It's so fantastic when the audience goes ape when Daigo blocks successfully and then completely lose their shit when he counter attacks.
posted by PenDevil at 2:40 AM on July 29, 2011


I watched that Daigo/Justin clip, and I have to say that I had *NO IDEA* wtf is going on, but I was somewhat annoyed at the dudes screaming in my headphones. I find watching most fighting game clips to be like that, though, because I don't really know the games well enough it's hard for me to tell what is awesome (ie hard to do) and what is not (ie button mash like crazy, like I do).
posted by antifuse at 7:37 AM on July 29, 2011


He also went to Australia earlier in the year and had a brilliant fight against Mago (Mago being one of the best of the best that Japan has to offer).

Wow. You're not kidding. I was gripping the arm of my chair and yelling!
posted by RokkitNite at 7:46 AM on July 29, 2011


antifuse: I watched that Daigo/Justin clip, and I have to say that I had *NO IDEA* wtf is going on

The simple answer is that Daigo successfully parried every hit of a 17 hit combo. The reason that this is significant is two-fold: a) it's really hard to pull off and b) failing to parry, as opposed to simply blocking, would mean that the "chip" damage (the minimal damage done through a block) would kill him, because his health was so low at the time. That he managed to not die to the combo was amazing, but that he actually held it together enough to follow through and win is what makes Daigo one of Japan's best players. That guy is cool as ice.
posted by ashirys at 8:05 AM on July 29, 2011 [3 favorites]


The broadcast is starting now, via the links in the OP. I'm getting pretty excited about this. I doubt Mike Ross can go all the way, but he'll probably do well... regardless, I'd love to see someone take Daigo down this year. He's a legend, obviously, but surely someone can break his spell.

Mike and Gootecks have been talking about the Singapore players as possible dark horses, this year. Hm!
posted by gilrain at 8:12 AM on July 29, 2011


Antifuse, here's the situation. There are two types of defensive actions. Blocking is relatively easy, and low reward. It negates normal attacks completely, and takes a token amount of damage from special attacks. Parrying is relatively hard, requiring precise timing, but it doesn't take the small amount of damage from certain attacks that blocking does.

At the climax of that match, Justin Wong has a sizeable lead over Daigo. He initiates a super attack that strings together 17 hits in rapid succession automatically; because Daigo's health is so low he's forced to parry. The normally insignificant token damage that the hits do through blocks would be enough to kill him when it's multiplied by 17.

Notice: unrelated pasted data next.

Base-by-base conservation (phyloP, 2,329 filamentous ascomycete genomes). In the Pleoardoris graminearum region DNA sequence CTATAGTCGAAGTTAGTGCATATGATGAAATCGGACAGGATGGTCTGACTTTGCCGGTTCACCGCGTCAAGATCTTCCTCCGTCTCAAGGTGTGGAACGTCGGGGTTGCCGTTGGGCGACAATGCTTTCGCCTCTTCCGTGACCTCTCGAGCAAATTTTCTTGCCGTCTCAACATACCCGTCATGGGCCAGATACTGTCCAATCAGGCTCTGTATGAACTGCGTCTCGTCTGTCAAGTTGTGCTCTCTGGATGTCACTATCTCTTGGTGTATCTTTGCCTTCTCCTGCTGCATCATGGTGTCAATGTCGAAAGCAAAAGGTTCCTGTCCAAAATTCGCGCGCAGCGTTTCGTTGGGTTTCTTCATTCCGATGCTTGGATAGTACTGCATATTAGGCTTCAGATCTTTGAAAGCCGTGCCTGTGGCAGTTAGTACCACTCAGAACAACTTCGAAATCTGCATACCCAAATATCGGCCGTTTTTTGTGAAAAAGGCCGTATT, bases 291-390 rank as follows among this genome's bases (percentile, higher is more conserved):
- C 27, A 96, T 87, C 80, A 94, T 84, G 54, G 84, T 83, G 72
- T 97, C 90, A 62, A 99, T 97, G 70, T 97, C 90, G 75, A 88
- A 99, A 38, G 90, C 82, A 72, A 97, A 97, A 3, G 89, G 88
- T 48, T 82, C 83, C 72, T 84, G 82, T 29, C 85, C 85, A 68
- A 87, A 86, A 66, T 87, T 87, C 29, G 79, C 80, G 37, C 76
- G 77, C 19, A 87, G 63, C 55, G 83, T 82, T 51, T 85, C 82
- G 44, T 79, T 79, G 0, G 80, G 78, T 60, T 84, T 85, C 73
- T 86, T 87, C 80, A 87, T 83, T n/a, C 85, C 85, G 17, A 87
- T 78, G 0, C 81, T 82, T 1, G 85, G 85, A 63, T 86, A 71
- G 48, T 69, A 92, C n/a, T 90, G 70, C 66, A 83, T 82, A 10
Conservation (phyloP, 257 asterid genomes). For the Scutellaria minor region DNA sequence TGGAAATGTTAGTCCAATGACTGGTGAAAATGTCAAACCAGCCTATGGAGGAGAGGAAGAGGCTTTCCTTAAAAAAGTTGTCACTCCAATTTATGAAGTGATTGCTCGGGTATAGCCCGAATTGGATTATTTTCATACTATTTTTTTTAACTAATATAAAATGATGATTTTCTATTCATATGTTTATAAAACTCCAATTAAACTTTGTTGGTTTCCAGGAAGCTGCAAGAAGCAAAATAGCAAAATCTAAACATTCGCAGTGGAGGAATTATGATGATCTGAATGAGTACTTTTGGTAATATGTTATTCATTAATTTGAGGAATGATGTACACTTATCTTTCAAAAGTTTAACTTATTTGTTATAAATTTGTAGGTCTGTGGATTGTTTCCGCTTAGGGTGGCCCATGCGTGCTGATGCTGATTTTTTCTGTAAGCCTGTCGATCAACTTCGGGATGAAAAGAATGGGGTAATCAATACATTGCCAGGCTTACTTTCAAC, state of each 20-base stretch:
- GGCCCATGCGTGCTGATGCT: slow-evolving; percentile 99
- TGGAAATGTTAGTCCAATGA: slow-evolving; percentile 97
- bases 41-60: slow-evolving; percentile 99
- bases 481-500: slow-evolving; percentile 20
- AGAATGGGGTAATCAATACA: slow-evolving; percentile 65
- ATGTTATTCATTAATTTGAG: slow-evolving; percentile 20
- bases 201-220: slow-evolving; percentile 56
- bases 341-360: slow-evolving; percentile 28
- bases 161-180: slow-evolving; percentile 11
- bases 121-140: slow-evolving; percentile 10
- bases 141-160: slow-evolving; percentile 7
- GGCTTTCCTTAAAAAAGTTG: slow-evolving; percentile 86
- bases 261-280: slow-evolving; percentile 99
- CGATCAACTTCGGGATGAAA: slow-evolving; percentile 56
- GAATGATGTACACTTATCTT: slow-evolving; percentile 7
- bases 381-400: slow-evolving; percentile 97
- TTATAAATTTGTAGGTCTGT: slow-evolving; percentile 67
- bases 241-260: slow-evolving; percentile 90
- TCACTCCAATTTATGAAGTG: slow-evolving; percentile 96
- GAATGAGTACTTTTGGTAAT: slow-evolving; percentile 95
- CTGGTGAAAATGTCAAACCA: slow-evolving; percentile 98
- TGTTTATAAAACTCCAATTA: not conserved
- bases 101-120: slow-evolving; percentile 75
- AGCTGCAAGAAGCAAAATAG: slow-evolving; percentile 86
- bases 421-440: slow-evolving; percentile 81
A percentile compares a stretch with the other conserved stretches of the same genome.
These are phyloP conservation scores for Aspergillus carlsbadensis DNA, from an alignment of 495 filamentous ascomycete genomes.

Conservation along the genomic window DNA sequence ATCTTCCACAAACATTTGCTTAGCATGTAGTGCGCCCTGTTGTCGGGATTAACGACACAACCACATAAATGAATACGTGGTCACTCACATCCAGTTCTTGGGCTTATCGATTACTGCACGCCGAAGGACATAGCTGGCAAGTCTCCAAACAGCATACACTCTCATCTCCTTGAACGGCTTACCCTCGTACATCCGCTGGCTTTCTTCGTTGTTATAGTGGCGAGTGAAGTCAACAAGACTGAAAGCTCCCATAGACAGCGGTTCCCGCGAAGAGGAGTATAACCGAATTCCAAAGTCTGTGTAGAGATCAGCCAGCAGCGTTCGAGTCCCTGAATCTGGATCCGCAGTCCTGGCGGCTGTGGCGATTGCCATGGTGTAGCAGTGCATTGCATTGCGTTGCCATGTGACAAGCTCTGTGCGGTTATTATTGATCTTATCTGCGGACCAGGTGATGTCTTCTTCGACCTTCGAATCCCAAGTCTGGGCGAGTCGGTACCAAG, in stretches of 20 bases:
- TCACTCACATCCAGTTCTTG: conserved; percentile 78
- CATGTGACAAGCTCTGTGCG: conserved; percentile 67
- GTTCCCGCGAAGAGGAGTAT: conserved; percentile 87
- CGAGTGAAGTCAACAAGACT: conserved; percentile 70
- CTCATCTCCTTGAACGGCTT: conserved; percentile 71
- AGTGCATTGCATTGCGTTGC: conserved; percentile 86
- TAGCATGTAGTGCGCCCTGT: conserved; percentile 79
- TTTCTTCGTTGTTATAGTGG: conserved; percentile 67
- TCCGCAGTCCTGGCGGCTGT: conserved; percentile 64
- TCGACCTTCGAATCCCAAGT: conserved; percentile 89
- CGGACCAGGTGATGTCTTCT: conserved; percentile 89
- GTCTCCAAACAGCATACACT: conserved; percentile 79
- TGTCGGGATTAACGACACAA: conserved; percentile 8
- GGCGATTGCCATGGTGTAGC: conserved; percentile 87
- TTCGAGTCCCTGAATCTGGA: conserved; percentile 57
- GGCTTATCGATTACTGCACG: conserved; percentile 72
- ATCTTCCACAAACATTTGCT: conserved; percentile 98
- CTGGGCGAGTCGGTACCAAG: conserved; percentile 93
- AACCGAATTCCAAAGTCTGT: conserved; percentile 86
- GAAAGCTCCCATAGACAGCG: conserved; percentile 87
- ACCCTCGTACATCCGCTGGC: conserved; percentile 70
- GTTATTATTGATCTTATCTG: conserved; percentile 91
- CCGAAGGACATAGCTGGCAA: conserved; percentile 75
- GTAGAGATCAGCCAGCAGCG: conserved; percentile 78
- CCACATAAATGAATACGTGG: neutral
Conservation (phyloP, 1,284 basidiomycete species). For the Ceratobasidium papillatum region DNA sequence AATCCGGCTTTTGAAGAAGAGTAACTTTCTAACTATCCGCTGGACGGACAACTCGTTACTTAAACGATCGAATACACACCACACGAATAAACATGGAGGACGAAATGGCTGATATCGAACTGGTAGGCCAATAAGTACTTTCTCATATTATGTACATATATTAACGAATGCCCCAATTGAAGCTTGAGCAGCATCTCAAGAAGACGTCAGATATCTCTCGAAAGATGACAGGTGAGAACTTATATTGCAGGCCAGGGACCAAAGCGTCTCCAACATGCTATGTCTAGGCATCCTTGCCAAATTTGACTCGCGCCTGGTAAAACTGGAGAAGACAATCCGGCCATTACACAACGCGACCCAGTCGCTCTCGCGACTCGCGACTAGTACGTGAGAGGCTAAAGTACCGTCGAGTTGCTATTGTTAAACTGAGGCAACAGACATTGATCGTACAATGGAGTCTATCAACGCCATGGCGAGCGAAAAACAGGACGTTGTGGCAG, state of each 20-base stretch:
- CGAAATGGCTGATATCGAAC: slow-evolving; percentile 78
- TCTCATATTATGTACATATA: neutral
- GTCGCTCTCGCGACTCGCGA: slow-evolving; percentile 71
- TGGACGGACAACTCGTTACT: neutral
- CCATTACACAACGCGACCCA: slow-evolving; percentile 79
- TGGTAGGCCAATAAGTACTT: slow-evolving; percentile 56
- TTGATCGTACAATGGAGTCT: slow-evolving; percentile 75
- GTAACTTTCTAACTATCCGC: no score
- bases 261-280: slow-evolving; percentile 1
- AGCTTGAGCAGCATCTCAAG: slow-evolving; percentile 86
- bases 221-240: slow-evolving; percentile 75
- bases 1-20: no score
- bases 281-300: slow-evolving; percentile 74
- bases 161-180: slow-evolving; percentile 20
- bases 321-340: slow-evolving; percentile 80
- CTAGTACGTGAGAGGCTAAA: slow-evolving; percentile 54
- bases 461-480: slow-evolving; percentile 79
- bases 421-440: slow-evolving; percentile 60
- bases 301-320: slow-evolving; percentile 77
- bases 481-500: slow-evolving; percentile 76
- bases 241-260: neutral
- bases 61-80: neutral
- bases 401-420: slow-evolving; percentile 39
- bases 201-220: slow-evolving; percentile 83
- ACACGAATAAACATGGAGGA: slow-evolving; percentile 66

So Daigo pulls off this very narrow timing window for each of the successive 17 hits. He not only has to know the timing of each of those 17 very well, but parrying introduces a slight delay after each successful execution, so he has to account for the modified timing of the 17-string when each hit is parried. To do this under those circumstances, under that pressure, is extraordinary. To come back and win, well, that's why the crowd reacts that way.
posted by neuromodulator at 8:16 AM on July 29, 2011 [5 favorites]


The simple answer is that Daigo successfully parried every hit of a 17 hit combo.

To add, parrying, unlike blocking, is a reflex move. A block just involves holding the back button as the attacks are coming and, if necessary, changing from a standing block to a crouching block. A parry involves hitting the forward button at the very moment an attack is coming, so the reflexes and knowledge of the timing required to do this seventeen consecutive times are rather impressive.
posted by griphus at 8:19 AM on July 29, 2011 [1 favorite]


Uh, or what neuromodulator said.
posted by griphus at 8:19 AM on July 29, 2011


The SSF4 matches are airing on the evo-1 stream. Sounds like the first match is starting up very soon.
posted by ashirys at 8:32 AM on July 29, 2011


He not only has to know the timing of each of those 17 very well, but parrying introduces a slight delay after each successful execution, so he has to account for the modified timing of the 17-string when each hit is parried.

For further difficulty, he chose to jump and air-parry the last of those 17 hits, which allowed him to land a more damaging combo in return and thus definitely kill Justin's character. As has been said, it's this combination of calm under pressure and tight execution that is amazing.

On a different tack, Mike Ross has qualified on winners side out of his pool today.
posted by MUD at 10:54 AM on July 29, 2011


MUD:

On a different tack, Mike Ross has qualified on winners side out of his pool today.

So, am I not understanding what the live stream is covering? How come it didn't show Mike Ross?
posted by gilrain at 11:21 AM on July 29, 2011


The tournament is big enough that it's approximately 90 16 player pools. The tournament is double elimination, so each pool places a zero loss and a one loss player into the next round. Today they are showing pools, but not every pool is on the stream, just because there are so many pools. At some point the coverage switches to the players who have left the pools and goes to the remaining ~180 players. By the end of the day there should be either 64 or 32 remaining players, who then play on sunday.
posted by apathy0o0 at 11:33 AM on July 29, 2011


Yup, I'm sure they would have liked to get Mike Ross on the stream early (People's Champion and all) but there are just so many great players playing so many matches at this stage that they can't fit everyone in.
posted by MUD at 11:37 AM on July 29, 2011


Just went back to watch the Daigo/Justin clip again with new insight, and realized that the one I had watched before was the Wombo Combo clip, not Daigo/Justin. Daigo/Justin made a bit more sense. :)
posted by antifuse at 1:54 PM on July 29, 2011